Statistics regarding A-Level results are coming through today in the UK, and they paint a discouraging picture for efforts to encourage more women into the tech industry. Of those completing A-Level computing courses, just 9.8% were girls. Additionally, the total number of students taking computing was well below expectations.
Bill Mitchell, director of education at the IT Chartered Institute, BCS, said:
“Today’s announcement that nearly 7,600 students in England took A-Level computing means it’s not going to be party time in the IT world for a long time to come … [that’s well short of the 40,000 level that] we should be seeing … At less than 10%, the numbers of girls taking computing A-Levels are seriously low.”
The figures come just days after Google engineer James Damore released a document which caused lots of controversy with many finding it offensive. Damore argued that Google shouldn't have special programmes in place to help racial or gender minorities, and was later fired after the company's CEO denounced the memo.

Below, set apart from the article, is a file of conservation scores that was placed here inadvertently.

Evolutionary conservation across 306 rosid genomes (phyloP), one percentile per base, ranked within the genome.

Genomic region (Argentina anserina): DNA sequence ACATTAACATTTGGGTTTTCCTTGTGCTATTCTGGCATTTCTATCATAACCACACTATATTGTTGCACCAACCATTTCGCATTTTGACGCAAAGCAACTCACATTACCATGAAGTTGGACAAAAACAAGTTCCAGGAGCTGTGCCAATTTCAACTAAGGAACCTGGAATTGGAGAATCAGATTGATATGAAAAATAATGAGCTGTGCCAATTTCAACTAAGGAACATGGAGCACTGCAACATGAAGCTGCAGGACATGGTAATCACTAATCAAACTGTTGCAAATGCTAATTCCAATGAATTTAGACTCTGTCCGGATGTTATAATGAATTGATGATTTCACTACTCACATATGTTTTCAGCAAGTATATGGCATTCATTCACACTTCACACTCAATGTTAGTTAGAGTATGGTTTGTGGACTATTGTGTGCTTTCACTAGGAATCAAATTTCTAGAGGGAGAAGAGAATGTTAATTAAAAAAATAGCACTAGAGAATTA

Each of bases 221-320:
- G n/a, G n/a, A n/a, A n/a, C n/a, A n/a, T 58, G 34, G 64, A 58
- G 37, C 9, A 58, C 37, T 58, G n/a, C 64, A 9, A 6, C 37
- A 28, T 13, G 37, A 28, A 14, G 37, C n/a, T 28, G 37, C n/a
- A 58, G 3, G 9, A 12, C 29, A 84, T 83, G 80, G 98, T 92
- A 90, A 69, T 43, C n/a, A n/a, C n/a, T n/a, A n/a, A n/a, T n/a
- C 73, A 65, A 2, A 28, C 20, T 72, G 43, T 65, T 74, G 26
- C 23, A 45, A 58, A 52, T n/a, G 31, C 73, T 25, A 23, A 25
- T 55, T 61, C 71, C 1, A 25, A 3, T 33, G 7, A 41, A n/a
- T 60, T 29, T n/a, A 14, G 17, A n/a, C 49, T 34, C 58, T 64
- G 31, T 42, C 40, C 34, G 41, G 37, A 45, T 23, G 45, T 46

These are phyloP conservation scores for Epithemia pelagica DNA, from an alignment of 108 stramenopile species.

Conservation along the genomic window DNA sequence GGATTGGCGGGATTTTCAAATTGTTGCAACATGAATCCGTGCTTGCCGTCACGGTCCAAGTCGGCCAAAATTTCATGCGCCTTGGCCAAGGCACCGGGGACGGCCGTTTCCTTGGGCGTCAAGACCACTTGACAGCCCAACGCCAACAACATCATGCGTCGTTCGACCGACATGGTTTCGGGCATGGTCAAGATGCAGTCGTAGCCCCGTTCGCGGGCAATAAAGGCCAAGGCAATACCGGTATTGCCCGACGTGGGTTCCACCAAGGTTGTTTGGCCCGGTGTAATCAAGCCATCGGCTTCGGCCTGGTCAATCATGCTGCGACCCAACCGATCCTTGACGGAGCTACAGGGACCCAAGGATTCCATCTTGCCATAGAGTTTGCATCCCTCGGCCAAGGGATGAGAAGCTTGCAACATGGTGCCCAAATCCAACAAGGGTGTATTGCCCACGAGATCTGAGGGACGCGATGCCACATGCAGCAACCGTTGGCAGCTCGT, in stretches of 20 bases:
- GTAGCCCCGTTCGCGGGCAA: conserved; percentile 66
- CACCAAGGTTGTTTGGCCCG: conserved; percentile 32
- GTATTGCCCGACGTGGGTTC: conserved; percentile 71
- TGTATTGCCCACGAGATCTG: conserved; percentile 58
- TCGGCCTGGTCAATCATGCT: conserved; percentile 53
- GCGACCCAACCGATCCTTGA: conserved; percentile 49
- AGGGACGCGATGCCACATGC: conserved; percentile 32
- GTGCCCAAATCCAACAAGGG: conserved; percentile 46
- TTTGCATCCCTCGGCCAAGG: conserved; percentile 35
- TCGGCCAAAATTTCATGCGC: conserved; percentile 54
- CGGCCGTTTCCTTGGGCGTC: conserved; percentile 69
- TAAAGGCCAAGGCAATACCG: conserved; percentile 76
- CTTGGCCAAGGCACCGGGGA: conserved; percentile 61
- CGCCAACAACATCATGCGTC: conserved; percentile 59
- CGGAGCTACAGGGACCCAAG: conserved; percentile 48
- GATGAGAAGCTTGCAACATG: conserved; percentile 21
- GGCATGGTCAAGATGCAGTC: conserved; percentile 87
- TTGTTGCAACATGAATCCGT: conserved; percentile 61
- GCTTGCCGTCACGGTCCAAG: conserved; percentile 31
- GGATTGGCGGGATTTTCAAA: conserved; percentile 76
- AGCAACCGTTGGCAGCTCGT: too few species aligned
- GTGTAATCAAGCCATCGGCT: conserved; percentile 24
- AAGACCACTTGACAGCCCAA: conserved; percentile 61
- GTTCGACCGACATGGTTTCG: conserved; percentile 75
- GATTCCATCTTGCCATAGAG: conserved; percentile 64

Such opinions are hardly encouraging for young women who might be considering a career in technology. Broader negativity towards women in tech is likely influencing the perceptions of young minds, leading many kids to see IT as a thing for men.
Stemettes founder, Anne-Marie Imafidon, also pointed out:
Girls often don’t want to be the only one in the class so they tend not to pick the subject when it is an option. Also, it’s often not even an option in a lot of schools so it’s an uphill battle but fortunately, a lot of computer science courses take A-level maths students, so there is a very viable route for girls into the course itself and related courses.
Whatever the the cause of the low figures, the UK has definitely got its work cut out for it; while some may argue that women tend not to be inclined towards STEM fields, 9.8% is a woefully low figure.
According to UNESCO, 29% of people in scientific research worldwide are women, compared with 41% in Russia; this shows that the disparity is somewhat smaller in some parts of the world, but attitudes in other countries may well be exacerbating the problem.
Source: BBC News | Image via The Next Women